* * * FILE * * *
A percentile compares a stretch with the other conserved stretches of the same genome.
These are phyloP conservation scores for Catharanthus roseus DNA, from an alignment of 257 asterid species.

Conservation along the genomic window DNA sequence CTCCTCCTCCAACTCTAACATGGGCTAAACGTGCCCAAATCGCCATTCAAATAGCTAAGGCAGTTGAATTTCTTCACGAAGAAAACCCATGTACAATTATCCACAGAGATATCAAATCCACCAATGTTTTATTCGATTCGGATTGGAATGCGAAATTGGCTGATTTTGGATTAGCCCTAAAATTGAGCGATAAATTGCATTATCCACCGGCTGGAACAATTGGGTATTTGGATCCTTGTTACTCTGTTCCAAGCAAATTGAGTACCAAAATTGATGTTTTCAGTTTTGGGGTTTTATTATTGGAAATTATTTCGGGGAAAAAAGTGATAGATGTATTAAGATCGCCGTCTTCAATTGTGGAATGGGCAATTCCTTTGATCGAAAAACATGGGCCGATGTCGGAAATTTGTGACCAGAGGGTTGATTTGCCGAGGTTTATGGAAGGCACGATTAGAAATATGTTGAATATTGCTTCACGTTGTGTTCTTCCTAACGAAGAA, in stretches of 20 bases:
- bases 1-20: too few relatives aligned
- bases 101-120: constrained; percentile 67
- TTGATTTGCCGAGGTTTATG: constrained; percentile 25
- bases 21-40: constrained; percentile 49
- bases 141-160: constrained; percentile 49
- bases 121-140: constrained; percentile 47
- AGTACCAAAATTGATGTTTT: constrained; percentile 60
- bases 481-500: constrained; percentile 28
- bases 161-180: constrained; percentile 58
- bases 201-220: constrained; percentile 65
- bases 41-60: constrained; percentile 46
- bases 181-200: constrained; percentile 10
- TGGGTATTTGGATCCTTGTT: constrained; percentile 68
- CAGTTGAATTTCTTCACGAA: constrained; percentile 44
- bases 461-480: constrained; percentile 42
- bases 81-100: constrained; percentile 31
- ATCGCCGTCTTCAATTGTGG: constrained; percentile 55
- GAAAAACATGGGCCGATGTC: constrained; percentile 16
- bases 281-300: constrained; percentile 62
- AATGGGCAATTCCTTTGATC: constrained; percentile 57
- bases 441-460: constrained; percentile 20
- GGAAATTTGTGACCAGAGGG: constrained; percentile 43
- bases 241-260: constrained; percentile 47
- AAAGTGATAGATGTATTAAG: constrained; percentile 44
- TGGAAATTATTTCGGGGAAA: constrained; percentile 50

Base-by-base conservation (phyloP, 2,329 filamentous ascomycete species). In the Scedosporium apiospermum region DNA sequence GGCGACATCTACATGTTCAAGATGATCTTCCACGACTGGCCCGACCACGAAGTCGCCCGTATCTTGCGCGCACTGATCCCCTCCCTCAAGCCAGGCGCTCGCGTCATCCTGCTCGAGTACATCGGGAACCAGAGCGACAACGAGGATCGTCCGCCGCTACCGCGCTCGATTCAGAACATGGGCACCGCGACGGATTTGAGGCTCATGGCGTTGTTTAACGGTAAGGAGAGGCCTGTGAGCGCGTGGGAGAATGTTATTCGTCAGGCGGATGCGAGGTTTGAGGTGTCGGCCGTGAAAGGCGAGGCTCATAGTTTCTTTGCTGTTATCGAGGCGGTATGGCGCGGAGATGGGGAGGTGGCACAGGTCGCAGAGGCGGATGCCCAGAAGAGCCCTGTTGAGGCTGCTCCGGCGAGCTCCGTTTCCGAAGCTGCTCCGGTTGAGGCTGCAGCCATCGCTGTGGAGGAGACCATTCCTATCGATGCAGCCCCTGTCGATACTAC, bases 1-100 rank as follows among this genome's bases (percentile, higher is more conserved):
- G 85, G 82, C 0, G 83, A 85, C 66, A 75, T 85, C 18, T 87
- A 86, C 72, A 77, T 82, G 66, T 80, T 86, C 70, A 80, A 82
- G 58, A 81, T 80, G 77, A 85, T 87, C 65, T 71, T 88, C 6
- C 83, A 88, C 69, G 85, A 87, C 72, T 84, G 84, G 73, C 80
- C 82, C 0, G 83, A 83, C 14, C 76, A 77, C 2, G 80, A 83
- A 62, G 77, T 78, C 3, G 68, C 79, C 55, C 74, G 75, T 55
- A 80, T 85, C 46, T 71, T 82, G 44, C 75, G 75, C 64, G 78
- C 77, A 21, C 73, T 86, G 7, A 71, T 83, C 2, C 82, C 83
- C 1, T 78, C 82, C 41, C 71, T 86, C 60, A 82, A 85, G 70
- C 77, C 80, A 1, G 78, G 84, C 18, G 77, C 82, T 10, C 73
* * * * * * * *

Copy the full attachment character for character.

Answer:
A percentile compares a stretch with the other conserved stretches of the same genome.
These are phyloP conservation scores for Catharanthus roseus DNA, from an alignment of 257 asterid species.

Conservation along the genomic window DNA sequence CTCCTCCTCCAACTCTAACATGGGCTAAACGTGCCCAAATCGCCATTCAAATAGCTAAGGCAGTTGAATTTCTTCACGAAGAAAACCCATGTACAATTATCCACAGAGATATCAAATCCACCAATGTTTTATTCGATTCGGATTGGAATGCGAAATTGGCTGATTTTGGATTAGCCCTAAAATTGAGCGATAAATTGCATTATCCACCGGCTGGAACAATTGGGTATTTGGATCCTTGTTACTCTGTTCCAAGCAAATTGAGTACCAAAATTGATGTTTTCAGTTTTGGGGTTTTATTATTGGAAATTATTTCGGGGAAAAAAGTGATAGATGTATTAAGATCGCCGTCTTCAATTGTGGAATGGGCAATTCCTTTGATCGAAAAACATGGGCCGATGTCGGAAATTTGTGACCAGAGGGTTGATTTGCCGAGGTTTATGGAAGGCACGATTAGAAATATGTTGAATATTGCTTCACGTTGTGTTCTTCCTAACGAAGAA, in stretches of 20 bases:
- bases 1-20: too few relatives aligned
- bases 101-120: constrained; percentile 67
- TTGATTTGCCGAGGTTTATG: constrained; percentile 25
- bases 21-40: constrained; percentile 49
- bases 141-160: constrained; percentile 49
- bases 121-140: constrained; percentile 47
- AGTACCAAAATTGATGTTTT: constrained; percentile 60
- bases 481-500: constrained; percentile 28
- bases 161-180: constrained; percentile 58
- bases 201-220: constrained; percentile 65
- bases 41-60: constrained; percentile 46
- bases 181-200: constrained; percentile 10
- TGGGTATTTGGATCCTTGTT: constrained; percentile 68
- CAGTTGAATTTCTTCACGAA: constrained; percentile 44
- bases 461-480: constrained; percentile 42
- bases 81-100: constrained; percentile 31
- ATCGCCGTCTTCAATTGTGG: constrained; percentile 55
- GAAAAACATGGGCCGATGTC: constrained; percentile 16
- bases 281-300: constrained; percentile 62
- AATGGGCAATTCCTTTGATC: constrained; percentile 57
- bases 441-460: constrained; percentile 20
- GGAAATTTGTGACCAGAGGG: constrained; percentile 43
- bases 241-260: constrained; percentile 47
- AAAGTGATAGATGTATTAAG: constrained; percentile 44
- TGGAAATTATTTCGGGGAAA: constrained; percentile 50

Base-by-base conservation (phyloP, 2,329 filamentous ascomycete species). In the Scedosporium apiospermum region DNA sequence GGCGACATCTACATGTTCAAGATGATCTTCCACGACTGGCCCGACCACGAAGTCGCCCGTATCTTGCGCGCACTGATCCCCTCCCTCAAGCCAGGCGCTCGCGTCATCCTGCTCGAGTACATCGGGAACCAGAGCGACAACGAGGATCGTCCGCCGCTACCGCGCTCGATTCAGAACATGGGCACCGCGACGGATTTGAGGCTCATGGCGTTGTTTAACGGTAAGGAGAGGCCTGTGAGCGCGTGGGAGAATGTTATTCGTCAGGCGGATGCGAGGTTTGAGGTGTCGGCCGTGAAAGGCGAGGCTCATAGTTTCTTTGCTGTTATCGAGGCGGTATGGCGCGGAGATGGGGAGGTGGCACAGGTCGCAGAGGCGGATGCCCAGAAGAGCCCTGTTGAGGCTGCTCCGGCGAGCTCCGTTTCCGAAGCTGCTCCGGTTGAGGCTGCAGCCATCGCTGTGGAGGAGACCATTCCTATCGATGCAGCCCCTGTCGATACTAC, bases 1-100 rank as follows among this genome's bases (percentile, higher is more conserved):
- G 85, G 82, C 0, G 83, A 85, C 66, A 75, T 85, C 18, T 87
- A 86, C 72, A 77, T 82, G 66, T 80, T 86, C 70, A 80, A 82
- G 58, A 81, T 80, G 77, A 85, T 87, C 65, T 71, T 88, C 6
- C 83, A 88, C 69, G 85, A 87, C 72, T 84, G 84, G 73, C 80
- C 82, C 0, G 83, A 83, C 14, C 76, A 77, C 2, G 80, A 83
- A 62, G 77, T 78, C 3, G 68, C 79, C 55, C 74, G 75, T 55
- A 80, T 85, C 46, T 71, T 82, G 44, C 75, G 75, C 64, G 78
- C 77, A 21, C 73, T 86, G 7, A 71, T 83, C 2, C 82, C 83
- C 1, T 78, C 82, C 41, C 71, T 86, C 60, A 82, A 85, G 70
- C 77, C 80, A 1, G 78, G 84, C 18, G 77, C 82, T 10, C 73